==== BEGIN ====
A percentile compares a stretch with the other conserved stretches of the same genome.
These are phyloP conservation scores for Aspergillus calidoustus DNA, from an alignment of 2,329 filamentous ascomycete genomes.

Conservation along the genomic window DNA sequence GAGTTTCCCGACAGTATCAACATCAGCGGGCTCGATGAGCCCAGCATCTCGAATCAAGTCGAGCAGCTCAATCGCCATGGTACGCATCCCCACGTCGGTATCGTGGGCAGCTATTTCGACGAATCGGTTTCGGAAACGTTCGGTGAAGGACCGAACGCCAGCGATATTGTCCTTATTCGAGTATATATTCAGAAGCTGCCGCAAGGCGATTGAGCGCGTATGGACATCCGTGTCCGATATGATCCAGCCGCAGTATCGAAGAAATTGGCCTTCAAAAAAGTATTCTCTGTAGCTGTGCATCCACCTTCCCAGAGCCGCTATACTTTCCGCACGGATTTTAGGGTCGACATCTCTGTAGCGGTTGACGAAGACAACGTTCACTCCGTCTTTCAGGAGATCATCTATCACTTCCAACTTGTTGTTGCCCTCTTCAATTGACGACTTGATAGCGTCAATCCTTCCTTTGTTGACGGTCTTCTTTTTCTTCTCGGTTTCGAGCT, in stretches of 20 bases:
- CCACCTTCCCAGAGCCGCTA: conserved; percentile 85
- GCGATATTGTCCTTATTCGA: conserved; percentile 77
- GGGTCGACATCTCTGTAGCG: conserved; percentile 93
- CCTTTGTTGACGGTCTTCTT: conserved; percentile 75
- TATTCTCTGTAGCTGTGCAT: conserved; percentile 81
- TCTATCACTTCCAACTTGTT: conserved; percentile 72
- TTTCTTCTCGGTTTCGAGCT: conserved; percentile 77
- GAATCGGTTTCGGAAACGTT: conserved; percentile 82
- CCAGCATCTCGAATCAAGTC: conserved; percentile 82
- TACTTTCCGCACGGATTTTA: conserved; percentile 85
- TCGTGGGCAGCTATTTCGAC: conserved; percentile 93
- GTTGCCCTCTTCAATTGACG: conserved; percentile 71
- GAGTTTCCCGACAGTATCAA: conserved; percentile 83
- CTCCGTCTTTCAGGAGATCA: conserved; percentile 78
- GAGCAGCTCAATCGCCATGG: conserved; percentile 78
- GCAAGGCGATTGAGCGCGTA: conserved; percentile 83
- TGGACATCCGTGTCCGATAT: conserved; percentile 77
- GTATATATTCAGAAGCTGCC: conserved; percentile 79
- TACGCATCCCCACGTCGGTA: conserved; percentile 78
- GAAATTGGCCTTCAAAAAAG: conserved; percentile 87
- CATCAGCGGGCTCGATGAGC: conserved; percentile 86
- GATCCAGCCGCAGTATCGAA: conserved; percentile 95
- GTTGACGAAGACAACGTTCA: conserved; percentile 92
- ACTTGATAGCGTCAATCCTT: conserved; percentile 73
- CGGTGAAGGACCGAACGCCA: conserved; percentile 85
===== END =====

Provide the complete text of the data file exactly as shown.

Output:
A percentile compares a stretch with the other conserved stretches of the same genome.
These are phyloP conservation scores for Aspergillus calidoustus DNA, from an alignment of 2,329 filamentous ascomycete genomes.

Conservation along the genomic window DNA sequence GAGTTTCCCGACAGTATCAACATCAGCGGGCTCGATGAGCCCAGCATCTCGAATCAAGTCGAGCAGCTCAATCGCCATGGTACGCATCCCCACGTCGGTATCGTGGGCAGCTATTTCGACGAATCGGTTTCGGAAACGTTCGGTGAAGGACCGAACGCCAGCGATATTGTCCTTATTCGAGTATATATTCAGAAGCTGCCGCAAGGCGATTGAGCGCGTATGGACATCCGTGTCCGATATGATCCAGCCGCAGTATCGAAGAAATTGGCCTTCAAAAAAGTATTCTCTGTAGCTGTGCATCCACCTTCCCAGAGCCGCTATACTTTCCGCACGGATTTTAGGGTCGACATCTCTGTAGCGGTTGACGAAGACAACGTTCACTCCGTCTTTCAGGAGATCATCTATCACTTCCAACTTGTTGTTGCCCTCTTCAATTGACGACTTGATAGCGTCAATCCTTCCTTTGTTGACGGTCTTCTTTTTCTTCTCGGTTTCGAGCT, in stretches of 20 bases:
- CCACCTTCCCAGAGCCGCTA: conserved; percentile 85
- GCGATATTGTCCTTATTCGA: conserved; percentile 77
- GGGTCGACATCTCTGTAGCG: conserved; percentile 93
- CCTTTGTTGACGGTCTTCTT: conserved; percentile 75
- TATTCTCTGTAGCTGTGCAT: conserved; percentile 81
- TCTATCACTTCCAACTTGTT: conserved; percentile 72
- TTTCTTCTCGGTTTCGAGCT: conserved; percentile 77
- GAATCGGTTTCGGAAACGTT: conserved; percentile 82
- CCAGCATCTCGAATCAAGTC: conserved; percentile 82
- TACTTTCCGCACGGATTTTA: conserved; percentile 85
- TCGTGGGCAGCTATTTCGAC: conserved; percentile 93
- GTTGCCCTCTTCAATTGACG: conserved; percentile 71
- GAGTTTCCCGACAGTATCAA: conserved; percentile 83
- CTCCGTCTTTCAGGAGATCA: conserved; percentile 78
- GAGCAGCTCAATCGCCATGG: conserved; percentile 78
- GCAAGGCGATTGAGCGCGTA: conserved; percentile 83
- TGGACATCCGTGTCCGATAT: conserved; percentile 77
- GTATATATTCAGAAGCTGCC: conserved; percentile 79
- TACGCATCCCCACGTCGGTA: conserved; percentile 78
- GAAATTGGCCTTCAAAAAAG: conserved; percentile 87
- CATCAGCGGGCTCGATGAGC: conserved; percentile 86
- GATCCAGCCGCAGTATCGAA: conserved; percentile 95
- GTTGACGAAGACAACGTTCA: conserved; percentile 92
- ACTTGATAGCGTCAATCCTT: conserved; percentile 73
- CGGTGAAGGACCGAACGCCA: conserved; percentile 85